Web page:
For example, Tom Kellogg's statement here is a bit confusing:

    http://www.spectrum-cycles.com/612.htm

    "For some frame designers though, it is not always that simple. For example, look at the way Eddy Merckx designs most of his frames. He usually uses less trail than the "ideal" as he did much of his racing on the pave and likes the way a low trail frame tracks under really horrible conditions. Granted, they do not act as consistently under a variety of speeds on good roads, but they really work on northern Europe's country tracks."

    What I notice about my Merckx is that it is a bit squirelly at lower speeds but really solid feeling at higher speeds. It also corners great and it feels like you can make minute adjustments to your line mid-corner. However, I would not feel comfy taking it onto fire roads like I do with my other road bike, which is more neutral.

    One thing that seems to get lost in a lot of these discussions, and plays a big role to me anyway, is wheelbase. To me, a bike with neutral trail and a short wheelbase is gonna feel more squirelly than a bike with lower trail and a longer wheelbase (like the Merckx). Ultimately I feel like I want the right wheelbase for me, the right weight distribution (front-center or whatever--I've never really studied this, though), and a bike that feels stiff and solid under hard braking (I like a rock solid fork).
    Henry,

    have to agree what Tom is saying may sound a bit confusing. However, he is right 56mm gives you "neutral" handling, i.e handling which doesn't depend on speed. Keep in mind that the "neutral" handling may not be "ideal" for a particular rider and that the rest of the frame has profound effect on trail requirements.

    Different riders have different preferences some prefer steeper effective STA (no-offset seatposts and seat forward positioning), others prefer shallower STA, some have longer femur some shorter, which if you use KOTS as reference will put CG at different location. To lesser degree CG is affected by higher/lower handlebar position, stem and of cause by upper body weight and pasture.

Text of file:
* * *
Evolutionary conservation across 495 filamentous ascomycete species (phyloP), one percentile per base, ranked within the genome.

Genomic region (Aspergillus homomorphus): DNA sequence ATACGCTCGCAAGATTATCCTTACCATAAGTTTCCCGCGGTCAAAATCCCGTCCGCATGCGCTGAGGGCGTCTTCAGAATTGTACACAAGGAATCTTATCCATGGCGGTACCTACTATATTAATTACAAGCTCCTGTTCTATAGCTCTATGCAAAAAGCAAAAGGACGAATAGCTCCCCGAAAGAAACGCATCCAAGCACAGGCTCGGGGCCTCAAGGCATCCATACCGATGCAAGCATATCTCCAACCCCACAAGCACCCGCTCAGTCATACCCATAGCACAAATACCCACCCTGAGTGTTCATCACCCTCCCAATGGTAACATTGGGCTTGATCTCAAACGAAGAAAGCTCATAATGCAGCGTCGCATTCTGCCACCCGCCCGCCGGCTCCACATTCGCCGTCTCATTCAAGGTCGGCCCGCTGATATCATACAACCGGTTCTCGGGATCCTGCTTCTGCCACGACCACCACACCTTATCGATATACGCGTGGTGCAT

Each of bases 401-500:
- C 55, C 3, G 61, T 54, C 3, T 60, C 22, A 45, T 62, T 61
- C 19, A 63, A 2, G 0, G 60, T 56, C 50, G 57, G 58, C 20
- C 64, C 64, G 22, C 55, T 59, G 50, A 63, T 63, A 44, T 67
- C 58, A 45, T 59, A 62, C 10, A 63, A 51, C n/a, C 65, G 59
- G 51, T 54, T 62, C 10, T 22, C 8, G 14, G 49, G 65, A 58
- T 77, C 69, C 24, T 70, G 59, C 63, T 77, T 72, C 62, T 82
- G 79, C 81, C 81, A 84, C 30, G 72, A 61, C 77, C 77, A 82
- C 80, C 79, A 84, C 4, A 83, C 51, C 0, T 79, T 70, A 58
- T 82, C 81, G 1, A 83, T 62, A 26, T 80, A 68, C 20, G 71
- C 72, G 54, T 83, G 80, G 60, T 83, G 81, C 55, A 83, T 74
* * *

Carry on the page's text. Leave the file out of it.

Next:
Second, different frame designers/mfg have different view on what the frame geometry is or should be, and they make them accordingly, so amount of trail right for one frame isn't for other one.

    Look for example, uses shallow STA, which puts too much weight over rear wheel. To compensate for twitchiness introduced by light front they design smaller frames with more then "neutral" trail. If you ride one you'd see that it does show all the traits of long trail bike /diving into corner at lower speeds/ but you don't care, b/c at higher speeds it takes corners as on rails, granted that the frame design is the one which suits you.

    Merckx are on other side of spectrum. Overall frame design (shorter TT, longer chainstays and stem, etc) puts CG forward, and makes steering slower. There're advantages of "forward" CG, better front tire grip on pave, more even weight distribution, less chances to flat rear tire, etc but it has to be compensated by shorter then "neutral" trail.

    Your impression of riding Merckx confirms what Tom is saying: the handling isn't neutral /means the behaviour of bike changes with speed/ but it is ideal /high speed dynamic stability/ for your bike/rider set up.

    Hope this helps
    Always Look At the Bright Side of Life Monty Python, Life of Brian

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    just trying to be helpful...